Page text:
Co-operation adds up, the math says

I’ve been reading Jonathan Haidt and Edward O. Wilson this week, so it was serendipitous to run across a very different take on one of their favourite topics — the dynamics of co-operation.

“Does it pay to be nice? – the maths of altruism ” by Rachel Thomas was published in two parts by +Plus magazine on April 23rd. The article highlights the work of Harvard biologist and mathematician Martin Nowak, who has long applied mathematical analysis to such classic co-operation exercises as the “Prisoner’s Dilemma.”
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A free discussion of free will

Despite its frequent academic navel gazing and elitist condescension, The Chronicle Review manages to publish some pieces of broader scope and interest.

This time they’ve outdone themselves, producing a series of six short but engrossing articles on the subject of “free will.”

The articles, published online March 18th,  feature scientists, philosophers, and moralizers of various stripes– and these authors assume as wide a range of positions on the subject at hand. Taken together, the six short pieces are a useful summary of the key free will questions. Continue reading

When a market economy creates a market society

The great missing debate in contemporary politics is about the role and reach of markets. Do we want a market economy, or a market society? What role should markets play in public life and personal relations? How can we decide which goods should be bought and sold, and which should be governed by nonmarket values? Where should money’s writ not run?

In “What Isn’t for Sale?” (Atlantic, April 2012), Harvard political philosopher Michael J. Sandel makes the central point that, almost without our noticing, “markets—and market values—have come to govern our lives as never before.” Continue reading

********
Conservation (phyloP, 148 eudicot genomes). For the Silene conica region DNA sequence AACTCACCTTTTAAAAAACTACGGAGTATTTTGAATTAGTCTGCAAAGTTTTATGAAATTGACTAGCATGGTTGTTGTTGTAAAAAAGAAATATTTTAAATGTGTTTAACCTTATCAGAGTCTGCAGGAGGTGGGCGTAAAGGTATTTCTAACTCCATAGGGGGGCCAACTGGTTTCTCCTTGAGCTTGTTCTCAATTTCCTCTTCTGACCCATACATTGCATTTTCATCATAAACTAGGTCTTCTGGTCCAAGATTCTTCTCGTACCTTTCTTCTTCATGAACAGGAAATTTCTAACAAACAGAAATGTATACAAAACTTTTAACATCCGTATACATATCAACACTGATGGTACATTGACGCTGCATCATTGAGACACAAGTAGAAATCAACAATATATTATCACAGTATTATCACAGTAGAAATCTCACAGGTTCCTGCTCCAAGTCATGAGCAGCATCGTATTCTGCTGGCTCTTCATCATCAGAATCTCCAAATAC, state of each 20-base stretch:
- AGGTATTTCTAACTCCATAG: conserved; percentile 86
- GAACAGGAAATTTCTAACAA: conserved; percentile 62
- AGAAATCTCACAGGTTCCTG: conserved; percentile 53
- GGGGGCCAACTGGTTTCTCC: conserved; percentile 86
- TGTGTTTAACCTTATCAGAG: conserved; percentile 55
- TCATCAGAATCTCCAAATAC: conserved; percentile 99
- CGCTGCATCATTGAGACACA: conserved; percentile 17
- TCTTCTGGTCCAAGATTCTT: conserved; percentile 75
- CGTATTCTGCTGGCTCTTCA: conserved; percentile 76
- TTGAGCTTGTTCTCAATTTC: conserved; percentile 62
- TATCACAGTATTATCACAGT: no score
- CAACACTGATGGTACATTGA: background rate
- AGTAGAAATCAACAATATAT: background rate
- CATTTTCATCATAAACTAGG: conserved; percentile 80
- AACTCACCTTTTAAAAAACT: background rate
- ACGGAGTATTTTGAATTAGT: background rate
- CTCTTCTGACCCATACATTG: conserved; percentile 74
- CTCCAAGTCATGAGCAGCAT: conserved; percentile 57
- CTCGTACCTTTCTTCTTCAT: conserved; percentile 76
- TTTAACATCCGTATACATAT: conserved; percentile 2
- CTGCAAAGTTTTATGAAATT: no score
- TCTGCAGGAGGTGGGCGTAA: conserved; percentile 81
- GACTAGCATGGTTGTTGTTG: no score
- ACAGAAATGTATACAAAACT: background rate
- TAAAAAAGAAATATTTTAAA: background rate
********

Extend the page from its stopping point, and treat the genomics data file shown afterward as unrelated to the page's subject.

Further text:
In the camp of the hierarchists …

Thanks to a provocative article title, a little while ago I found myself on the unfamiliar webpage of The American Conservative.

It’s an alien place, where, in the manner of an 18th century salon conversation, sincere hierarchists present erudite justifications for all manner of political and social injustices.

The article that drew me to this font of evil is titled “Right Minds: What sets conservatives apart from authoritarians and fascists?” Officially a review of left-leaning Corey Robin’s book, The Reactionary Mind: Conservatism From Edmund Burke to Sarah Palin, Samuel Goldwin’s article is really a short history of rational conservatism.

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The usual suspects lash out at hard atheism – again

I haven’t written very much about religion lately.

While a verbal war with Bible literalism was a feature of this blog’s earliest efforts, recently I’ve managed to ignore the subject in favour of more fruitful topics like politics and the human mind — despite the fact that fundamentalists continue to have too much contact with the former, and too little with the latter.

Besides, I haven’t felt much compulsion to defend the religion-haters among my fellow religion-deniers. Continue reading

Incomplete brain science ≠ free will

Consciousness may be embedded. It may be embodied. It may be emergent. It may be an illusion. It may be a universal quality of matter. It isn’t just a synaptic map.

Who knows for sure what it is?

In the new issue of Intelligent Life, Anthony Gottlieb indulges an unseemly satisfaction that neuroscience can’t answer all the unanswered questions about self, consciousness, and free will.

What is it with these guys? It’s as if science were a high school football game, with mascots and cheerleaders. Despite his superficial rationality, the tone of his article, “Neurons vs. Free Will,” marks him as another closet dualist. He’s not so much interested in the science he reports as he is in any evidence that determinism is kept at bay. So much for letting the data lead us wherever it will. Continue reading

Common-sense dualism and the self

While doing background reading for an upcoming longer essay on our sense of self, I’ve spent some time reading articles from ages past. Well, no, they’re not that old, but in the online world, where last week is ancient history, they might as well be.

One article that caught my eye is psychologist Paul Bloom’s 2004 EDGE presentation, “Natural-Born Dualists.” Continue reading